by Lawrence Laurent
Detroit Free Press Weekly TV Magazine, March 21, 1971

Cover Story

Have pity, please, for a man who suffers two afflictions. The first is that he is required to watch a lot of television and the second affliction is an excellent memory.

As a result of such afflictions I spend a lot of restless, sleepless nights worrying over the fate of heroes who were never able to resolve their problems. For example, does Ben Gazzara still have to run for his life? Or did the doctors come up with a cure for his fatal illness? Television never told us the answer.

And what about the hero of "Run, Buddy, Run." Is he still fleeing the forces of the underworld? That fellow who saw flying saucers and fought "The Invaders" for two seasons, did he ever succeed in saving our planet? Or the fine cavalry officer, who was "Branded" as a coward? Did he ever clear his name?

And somewhere in the doldrums of syndicated re-runs a family is "Lost in Space." Somewhere, on an unidentified planet of our galaxy, there is a group that never did escape "Land of the Giants."

The man who suffers from an excellent memory and concern for television's heroes has a new set of worries this year. It concerns the heroes of "Alias Smith and Jones," a mid-season arrival that is expected to last for 17 episodes and will probably never be heard from again. A whole new set of worries.

Or, perhaps the best thing about "Alias Smith and Jones" is that it will provide fast, fast relief from any future concern. This just may be the one TV series that isn't worth worry.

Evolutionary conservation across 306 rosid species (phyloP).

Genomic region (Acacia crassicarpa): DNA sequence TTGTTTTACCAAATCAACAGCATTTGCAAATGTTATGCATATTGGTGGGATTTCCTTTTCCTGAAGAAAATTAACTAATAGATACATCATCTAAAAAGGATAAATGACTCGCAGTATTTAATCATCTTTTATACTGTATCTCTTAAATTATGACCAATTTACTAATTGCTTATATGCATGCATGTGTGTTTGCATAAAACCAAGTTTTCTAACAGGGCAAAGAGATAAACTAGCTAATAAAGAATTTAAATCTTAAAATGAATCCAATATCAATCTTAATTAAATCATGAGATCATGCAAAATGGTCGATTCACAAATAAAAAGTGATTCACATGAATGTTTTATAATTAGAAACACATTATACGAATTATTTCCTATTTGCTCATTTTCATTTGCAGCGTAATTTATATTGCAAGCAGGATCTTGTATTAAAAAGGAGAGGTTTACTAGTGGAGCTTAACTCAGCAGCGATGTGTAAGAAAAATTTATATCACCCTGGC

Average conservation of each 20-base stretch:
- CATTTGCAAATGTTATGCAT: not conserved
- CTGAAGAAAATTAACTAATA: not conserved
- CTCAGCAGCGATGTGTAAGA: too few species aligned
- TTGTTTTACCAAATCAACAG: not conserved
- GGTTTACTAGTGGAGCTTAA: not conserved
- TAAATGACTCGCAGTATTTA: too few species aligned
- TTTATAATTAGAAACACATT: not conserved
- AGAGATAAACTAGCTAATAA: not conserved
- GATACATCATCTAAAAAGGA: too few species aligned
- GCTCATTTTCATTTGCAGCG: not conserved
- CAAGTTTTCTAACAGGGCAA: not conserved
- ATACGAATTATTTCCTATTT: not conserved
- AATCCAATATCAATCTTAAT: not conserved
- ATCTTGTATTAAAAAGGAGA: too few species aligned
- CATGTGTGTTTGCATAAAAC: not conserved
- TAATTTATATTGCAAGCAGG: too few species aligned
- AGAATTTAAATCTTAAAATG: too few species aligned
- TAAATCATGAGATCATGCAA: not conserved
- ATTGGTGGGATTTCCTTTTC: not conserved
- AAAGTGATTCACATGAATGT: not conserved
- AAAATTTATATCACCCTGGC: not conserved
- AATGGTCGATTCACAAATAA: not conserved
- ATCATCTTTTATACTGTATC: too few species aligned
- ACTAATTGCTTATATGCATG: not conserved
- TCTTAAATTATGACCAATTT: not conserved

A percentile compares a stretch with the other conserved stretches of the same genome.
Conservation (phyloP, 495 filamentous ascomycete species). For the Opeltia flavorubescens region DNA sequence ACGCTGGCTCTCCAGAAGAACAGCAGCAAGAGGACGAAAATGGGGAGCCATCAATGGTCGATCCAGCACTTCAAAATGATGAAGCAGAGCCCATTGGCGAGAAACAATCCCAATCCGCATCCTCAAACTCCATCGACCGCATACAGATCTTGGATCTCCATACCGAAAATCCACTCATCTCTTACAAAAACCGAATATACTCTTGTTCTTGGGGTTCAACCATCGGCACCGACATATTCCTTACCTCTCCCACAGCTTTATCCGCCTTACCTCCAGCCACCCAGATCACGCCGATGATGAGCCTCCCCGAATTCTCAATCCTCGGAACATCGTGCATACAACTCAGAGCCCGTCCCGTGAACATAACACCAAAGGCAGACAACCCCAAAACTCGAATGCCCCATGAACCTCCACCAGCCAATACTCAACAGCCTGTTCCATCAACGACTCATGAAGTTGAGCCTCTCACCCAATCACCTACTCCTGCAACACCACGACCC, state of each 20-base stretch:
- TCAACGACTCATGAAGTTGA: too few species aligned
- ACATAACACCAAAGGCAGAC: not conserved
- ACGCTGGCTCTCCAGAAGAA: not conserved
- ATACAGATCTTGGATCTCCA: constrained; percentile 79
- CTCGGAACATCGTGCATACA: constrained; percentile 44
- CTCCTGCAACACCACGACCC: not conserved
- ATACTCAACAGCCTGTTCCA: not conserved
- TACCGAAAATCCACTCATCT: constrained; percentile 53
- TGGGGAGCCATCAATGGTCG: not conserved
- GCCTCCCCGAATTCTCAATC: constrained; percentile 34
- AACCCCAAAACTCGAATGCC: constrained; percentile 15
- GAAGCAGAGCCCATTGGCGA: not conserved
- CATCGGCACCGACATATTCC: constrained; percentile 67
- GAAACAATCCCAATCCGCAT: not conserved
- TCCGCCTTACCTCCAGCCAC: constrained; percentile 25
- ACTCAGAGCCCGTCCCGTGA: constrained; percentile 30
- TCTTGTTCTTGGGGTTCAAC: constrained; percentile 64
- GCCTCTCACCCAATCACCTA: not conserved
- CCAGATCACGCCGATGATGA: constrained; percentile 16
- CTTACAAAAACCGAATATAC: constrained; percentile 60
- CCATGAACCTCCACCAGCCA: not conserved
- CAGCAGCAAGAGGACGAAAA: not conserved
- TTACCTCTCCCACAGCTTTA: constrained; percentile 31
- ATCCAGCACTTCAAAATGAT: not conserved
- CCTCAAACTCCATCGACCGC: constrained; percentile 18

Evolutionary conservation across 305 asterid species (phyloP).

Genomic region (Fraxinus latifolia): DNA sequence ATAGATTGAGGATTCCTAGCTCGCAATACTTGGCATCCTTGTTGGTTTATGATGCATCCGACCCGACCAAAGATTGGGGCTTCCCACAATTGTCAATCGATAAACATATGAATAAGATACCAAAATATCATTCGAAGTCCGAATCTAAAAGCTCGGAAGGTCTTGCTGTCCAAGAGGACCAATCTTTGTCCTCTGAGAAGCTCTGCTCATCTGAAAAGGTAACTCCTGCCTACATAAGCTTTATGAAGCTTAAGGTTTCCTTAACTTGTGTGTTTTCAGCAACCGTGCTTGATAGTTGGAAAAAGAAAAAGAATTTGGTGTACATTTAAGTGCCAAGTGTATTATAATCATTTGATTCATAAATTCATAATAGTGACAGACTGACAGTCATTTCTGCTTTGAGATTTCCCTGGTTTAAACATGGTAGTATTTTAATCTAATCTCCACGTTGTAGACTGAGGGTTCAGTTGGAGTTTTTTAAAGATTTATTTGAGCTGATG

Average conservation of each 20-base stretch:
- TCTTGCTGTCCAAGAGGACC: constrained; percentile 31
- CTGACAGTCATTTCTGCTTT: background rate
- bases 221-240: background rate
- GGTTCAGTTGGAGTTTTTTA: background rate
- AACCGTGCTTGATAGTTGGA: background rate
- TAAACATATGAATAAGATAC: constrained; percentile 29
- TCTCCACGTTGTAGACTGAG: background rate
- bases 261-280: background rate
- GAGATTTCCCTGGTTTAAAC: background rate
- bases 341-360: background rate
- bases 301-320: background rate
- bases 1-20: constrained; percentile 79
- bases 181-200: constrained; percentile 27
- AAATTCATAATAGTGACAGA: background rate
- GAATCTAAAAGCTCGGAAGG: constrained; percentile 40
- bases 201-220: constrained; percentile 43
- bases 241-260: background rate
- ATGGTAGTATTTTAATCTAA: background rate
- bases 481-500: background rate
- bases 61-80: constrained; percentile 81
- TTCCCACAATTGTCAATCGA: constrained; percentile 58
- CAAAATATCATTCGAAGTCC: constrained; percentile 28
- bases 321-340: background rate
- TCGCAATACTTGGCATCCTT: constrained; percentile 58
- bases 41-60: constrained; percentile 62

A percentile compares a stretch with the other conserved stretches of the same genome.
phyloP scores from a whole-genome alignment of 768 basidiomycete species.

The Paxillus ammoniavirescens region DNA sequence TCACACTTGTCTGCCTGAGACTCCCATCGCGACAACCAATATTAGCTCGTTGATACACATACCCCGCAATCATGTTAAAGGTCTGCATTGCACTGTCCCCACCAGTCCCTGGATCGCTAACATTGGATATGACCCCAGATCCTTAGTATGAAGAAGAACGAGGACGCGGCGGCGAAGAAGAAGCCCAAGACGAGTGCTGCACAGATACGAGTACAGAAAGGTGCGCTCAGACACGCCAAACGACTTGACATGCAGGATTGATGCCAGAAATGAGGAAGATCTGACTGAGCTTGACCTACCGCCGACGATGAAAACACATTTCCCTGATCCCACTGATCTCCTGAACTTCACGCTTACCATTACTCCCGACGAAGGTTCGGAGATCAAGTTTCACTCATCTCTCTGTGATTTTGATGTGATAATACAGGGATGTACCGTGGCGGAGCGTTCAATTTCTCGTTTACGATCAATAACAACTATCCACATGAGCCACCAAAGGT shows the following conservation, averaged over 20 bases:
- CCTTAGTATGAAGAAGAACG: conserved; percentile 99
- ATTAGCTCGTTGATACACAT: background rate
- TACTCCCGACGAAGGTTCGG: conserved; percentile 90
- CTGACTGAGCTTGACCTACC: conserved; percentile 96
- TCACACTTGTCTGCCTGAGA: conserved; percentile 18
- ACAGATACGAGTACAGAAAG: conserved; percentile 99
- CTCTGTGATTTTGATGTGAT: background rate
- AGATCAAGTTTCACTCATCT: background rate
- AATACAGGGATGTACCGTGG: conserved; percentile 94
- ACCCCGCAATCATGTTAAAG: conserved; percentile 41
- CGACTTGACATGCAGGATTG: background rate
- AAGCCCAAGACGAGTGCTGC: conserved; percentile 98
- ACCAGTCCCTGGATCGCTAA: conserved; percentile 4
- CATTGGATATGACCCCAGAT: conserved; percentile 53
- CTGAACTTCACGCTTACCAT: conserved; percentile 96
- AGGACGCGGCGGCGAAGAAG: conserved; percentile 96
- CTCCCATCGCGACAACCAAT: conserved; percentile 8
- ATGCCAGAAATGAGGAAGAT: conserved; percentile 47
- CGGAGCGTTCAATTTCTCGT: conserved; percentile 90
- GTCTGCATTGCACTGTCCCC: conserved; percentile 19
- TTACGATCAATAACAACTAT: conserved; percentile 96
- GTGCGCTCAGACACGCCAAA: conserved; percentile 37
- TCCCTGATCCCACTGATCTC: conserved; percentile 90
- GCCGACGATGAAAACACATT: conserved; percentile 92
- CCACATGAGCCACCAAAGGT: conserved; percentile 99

It does have, to its credit, two attractive leading men in Peter Duel and Ben Murphy. Occasionally one finds the flashes of insight and comedy that made the "Maverick" series a true delight. Mostly, however, this one suffers from the deadly sin of being a poor imitation of that motion picture called "Butch Cassidy and the Sundance Kid."

The two heroes have found that advancing technology has ruined the career of a badman in the West. Safes are being made impregnable, communication between lawmen is becoming more reliable and, worse, the owners of money and property have become less tolerant of being robbed, swindled and shot.

The heroes have decided to go straight. But, first, they must behave for one full year before they can qualify for a pardon from the governor. Going straight isn't very easy, what with temptation lurking behind the door of every bank. But they will try, at least for 17 one hour episodes.

Each week, they wind up losers. They get robbed, cheated and occasionally beaten but it is all taken with a grin and just a few flashes of the old swiftness with the six shooter.

Worse punishment, however, was handed out by the ABC-TV network, which placed the show opposite NBC's "Flip Wilson" and CBS' "Family Affair." That guaranteed, faster than a posse's rope, a quick death for "Alias Smith and Jones."

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